March 15, 2016
On Tuesday, March 15, the Africa Center launched its newest issue brief, Why the Congo Matters. The study, authored by Senior Fellow Dr. Gérard Prunier, explores the escalating domestic political tensions in the Democratic Republic of the Congo (DRC) and makes the case for increased global engagement to prevent the descent of sub-Saharan Africa’s largest country into violence.

Africa Center Director Dr. J. Peter Pham welcomed attendees and introduced the event by noting the importance of DRC’s scheduled elections later this year. Despite the strict term limits constitutionally barring President Joseph Kabila from remaining in power, his administration is attempting to employ administrative technicalities to delay the selection of his successor, a move that is likely to result in widespread civil unrest and violence.

In his remarks, Prunier underscored the strategic, economic, and humanitarian interests that the US and Europe have in the DRC. Politically, Prunier argued, the country is at vital juncture and international inaction could have grave, long-lasting effects on the broader regional security in the Great Lakes Region.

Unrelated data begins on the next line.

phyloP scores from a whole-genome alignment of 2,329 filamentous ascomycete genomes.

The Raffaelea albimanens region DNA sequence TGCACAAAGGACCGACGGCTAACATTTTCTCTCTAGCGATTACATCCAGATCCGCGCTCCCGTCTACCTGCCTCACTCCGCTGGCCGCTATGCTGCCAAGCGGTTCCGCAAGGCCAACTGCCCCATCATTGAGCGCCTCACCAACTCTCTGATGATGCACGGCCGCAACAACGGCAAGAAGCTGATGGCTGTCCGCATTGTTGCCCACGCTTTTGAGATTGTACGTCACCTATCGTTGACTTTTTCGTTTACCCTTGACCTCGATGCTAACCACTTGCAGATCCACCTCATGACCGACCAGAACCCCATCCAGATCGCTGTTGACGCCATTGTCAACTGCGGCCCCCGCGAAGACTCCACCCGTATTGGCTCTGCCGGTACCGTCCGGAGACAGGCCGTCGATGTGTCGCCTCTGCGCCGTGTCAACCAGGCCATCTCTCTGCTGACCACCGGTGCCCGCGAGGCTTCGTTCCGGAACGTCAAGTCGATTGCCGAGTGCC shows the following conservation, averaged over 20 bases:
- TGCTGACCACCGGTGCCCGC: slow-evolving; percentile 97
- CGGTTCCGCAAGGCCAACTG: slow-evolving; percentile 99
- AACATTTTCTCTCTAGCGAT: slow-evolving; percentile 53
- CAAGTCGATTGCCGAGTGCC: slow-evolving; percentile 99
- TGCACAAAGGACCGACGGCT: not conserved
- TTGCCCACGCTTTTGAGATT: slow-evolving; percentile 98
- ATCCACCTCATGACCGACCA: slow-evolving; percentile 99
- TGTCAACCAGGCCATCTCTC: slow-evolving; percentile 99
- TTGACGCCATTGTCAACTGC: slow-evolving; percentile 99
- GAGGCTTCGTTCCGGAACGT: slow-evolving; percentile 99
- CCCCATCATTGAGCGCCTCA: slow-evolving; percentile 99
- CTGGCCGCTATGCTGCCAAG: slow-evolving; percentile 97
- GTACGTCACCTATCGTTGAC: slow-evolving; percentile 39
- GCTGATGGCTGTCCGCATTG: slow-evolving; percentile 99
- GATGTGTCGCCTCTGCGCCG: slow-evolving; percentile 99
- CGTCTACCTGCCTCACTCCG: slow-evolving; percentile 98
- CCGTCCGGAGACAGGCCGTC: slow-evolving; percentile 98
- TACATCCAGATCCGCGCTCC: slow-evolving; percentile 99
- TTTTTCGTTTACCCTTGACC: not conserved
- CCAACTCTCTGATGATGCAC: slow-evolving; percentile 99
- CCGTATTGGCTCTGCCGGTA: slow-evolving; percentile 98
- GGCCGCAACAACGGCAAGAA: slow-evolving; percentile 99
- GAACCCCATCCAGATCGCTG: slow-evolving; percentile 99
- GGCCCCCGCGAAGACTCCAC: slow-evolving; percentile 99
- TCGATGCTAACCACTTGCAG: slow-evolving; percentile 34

DSC 0309 FEAT3Gérard Prunier responding to a question from the audience.

In a response to Prunier’s remarks, the Honorable Herman J. Cohen, former Assistant Secretary of State for African Affairs, agreed on the risk of international inaction in the Congo and highlighted the impact that neighboring countries as well as the international community have on the country’s domestic political situation and broader regional stability.

DSC 0364 Feat1The Honorable Herman J. Cohen, former US Assistant Secretary of State for African Affairs

Participants at the event included General James L. Jones, Jr., former National Security Advisor and Chairman of the Atlantic Council’s Brent Scowcroft Center on International Security; the Honorable Bisa Williams, former Deputy Assistant Secretary of State for African Affairs; several former US Ambassadors; and numerous representatives of government agencies and non-governmental organizations.

This issue brief is made possible through generous support from United for Africa’s Democratic Future.

DSCRead the issue brief here.